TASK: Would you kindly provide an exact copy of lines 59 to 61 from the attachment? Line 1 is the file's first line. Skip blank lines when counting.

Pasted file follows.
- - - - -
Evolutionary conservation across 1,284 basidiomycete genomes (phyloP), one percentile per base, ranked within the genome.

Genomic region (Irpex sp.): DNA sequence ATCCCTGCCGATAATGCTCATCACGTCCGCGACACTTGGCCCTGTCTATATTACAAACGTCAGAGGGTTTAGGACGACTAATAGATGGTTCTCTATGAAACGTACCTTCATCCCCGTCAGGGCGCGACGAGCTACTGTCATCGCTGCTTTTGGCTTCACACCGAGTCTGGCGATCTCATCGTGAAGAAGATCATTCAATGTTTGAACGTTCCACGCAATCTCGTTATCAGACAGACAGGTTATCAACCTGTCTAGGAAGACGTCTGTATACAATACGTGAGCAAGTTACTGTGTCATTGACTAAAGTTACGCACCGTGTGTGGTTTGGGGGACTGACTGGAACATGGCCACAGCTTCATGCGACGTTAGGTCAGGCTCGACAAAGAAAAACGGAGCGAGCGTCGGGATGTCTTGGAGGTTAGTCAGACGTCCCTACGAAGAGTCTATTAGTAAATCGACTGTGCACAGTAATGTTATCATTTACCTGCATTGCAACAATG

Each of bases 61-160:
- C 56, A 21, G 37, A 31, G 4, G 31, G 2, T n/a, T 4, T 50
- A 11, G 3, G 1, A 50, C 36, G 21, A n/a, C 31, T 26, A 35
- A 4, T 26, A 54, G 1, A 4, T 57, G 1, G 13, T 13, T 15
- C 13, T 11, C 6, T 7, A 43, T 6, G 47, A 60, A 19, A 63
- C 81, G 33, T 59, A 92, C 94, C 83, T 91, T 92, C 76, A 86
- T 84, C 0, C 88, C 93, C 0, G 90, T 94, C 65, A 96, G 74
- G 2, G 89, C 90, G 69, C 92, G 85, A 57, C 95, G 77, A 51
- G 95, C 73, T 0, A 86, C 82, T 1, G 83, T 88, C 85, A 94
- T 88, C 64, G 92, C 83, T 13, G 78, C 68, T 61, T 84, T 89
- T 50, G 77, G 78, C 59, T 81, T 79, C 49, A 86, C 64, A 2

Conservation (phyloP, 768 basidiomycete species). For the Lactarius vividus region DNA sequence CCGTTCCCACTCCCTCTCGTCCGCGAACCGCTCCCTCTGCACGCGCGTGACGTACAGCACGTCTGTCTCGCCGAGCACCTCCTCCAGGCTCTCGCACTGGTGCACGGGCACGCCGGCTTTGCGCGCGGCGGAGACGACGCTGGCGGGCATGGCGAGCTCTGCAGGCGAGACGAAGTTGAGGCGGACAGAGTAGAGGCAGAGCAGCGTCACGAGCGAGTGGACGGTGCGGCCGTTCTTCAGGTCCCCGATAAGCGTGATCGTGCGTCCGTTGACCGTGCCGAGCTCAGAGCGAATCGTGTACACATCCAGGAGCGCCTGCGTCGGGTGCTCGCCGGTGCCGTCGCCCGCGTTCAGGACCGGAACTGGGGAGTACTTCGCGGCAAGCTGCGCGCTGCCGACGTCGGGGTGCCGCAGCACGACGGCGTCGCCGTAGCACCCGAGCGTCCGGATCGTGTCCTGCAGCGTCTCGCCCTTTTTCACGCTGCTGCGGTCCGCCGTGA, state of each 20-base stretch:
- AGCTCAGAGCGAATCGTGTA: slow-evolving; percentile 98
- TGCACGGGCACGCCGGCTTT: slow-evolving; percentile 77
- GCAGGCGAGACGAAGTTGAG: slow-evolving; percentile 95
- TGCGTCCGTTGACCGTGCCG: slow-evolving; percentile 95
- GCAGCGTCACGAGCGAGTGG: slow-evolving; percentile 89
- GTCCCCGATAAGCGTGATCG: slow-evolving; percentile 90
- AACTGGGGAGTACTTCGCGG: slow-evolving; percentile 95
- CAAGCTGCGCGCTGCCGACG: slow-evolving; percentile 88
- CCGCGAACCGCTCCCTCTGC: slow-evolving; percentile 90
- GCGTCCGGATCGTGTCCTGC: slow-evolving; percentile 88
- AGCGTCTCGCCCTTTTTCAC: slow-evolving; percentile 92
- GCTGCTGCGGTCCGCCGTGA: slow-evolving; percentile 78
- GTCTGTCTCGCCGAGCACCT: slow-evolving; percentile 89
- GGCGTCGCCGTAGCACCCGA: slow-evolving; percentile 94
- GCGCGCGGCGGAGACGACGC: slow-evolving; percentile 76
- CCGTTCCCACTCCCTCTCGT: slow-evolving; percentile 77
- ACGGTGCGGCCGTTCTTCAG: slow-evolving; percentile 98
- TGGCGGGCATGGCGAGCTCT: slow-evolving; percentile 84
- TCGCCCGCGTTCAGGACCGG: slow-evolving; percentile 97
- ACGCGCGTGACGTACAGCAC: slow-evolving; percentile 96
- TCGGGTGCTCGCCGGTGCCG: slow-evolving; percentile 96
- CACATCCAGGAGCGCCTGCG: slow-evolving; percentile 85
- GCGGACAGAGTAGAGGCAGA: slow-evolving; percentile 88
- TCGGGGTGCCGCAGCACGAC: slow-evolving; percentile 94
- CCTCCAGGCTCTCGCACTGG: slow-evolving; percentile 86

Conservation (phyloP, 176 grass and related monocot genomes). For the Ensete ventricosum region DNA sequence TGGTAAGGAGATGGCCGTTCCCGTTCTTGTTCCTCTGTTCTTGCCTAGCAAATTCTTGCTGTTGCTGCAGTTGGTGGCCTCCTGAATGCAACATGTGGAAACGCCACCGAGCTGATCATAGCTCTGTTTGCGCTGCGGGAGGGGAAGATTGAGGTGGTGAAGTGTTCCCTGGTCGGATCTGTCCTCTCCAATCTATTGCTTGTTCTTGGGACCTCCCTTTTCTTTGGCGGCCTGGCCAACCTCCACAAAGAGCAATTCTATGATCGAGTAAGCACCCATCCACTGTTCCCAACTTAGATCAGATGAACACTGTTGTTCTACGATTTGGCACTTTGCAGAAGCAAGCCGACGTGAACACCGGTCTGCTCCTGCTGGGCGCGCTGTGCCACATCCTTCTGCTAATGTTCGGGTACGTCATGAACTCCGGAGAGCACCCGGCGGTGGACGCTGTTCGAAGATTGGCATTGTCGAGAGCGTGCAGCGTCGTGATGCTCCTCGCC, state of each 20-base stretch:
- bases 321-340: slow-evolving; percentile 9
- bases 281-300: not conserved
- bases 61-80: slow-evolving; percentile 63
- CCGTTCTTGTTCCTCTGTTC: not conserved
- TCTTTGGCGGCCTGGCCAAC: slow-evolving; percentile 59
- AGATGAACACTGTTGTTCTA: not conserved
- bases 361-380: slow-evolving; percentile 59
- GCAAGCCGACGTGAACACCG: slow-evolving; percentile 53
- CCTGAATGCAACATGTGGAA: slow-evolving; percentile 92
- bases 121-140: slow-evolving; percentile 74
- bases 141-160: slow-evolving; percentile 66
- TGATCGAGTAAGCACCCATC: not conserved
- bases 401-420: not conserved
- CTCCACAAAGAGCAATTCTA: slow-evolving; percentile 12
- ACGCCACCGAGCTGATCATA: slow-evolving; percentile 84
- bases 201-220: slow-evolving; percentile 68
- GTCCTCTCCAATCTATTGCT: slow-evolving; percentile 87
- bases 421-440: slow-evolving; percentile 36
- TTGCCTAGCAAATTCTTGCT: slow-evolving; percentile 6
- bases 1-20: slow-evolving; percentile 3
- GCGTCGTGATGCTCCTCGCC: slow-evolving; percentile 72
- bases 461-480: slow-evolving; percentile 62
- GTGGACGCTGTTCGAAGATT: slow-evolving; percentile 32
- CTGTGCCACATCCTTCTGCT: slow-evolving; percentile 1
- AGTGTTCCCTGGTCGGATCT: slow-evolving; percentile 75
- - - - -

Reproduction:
- TTGCCTAGCAAATTCTTGCT: slow-evolving; percentile 6
- bases 1-20: slow-evolving; percentile 3
- GCGTCGTGATGCTCCTCGCC: slow-evolving; percentile 72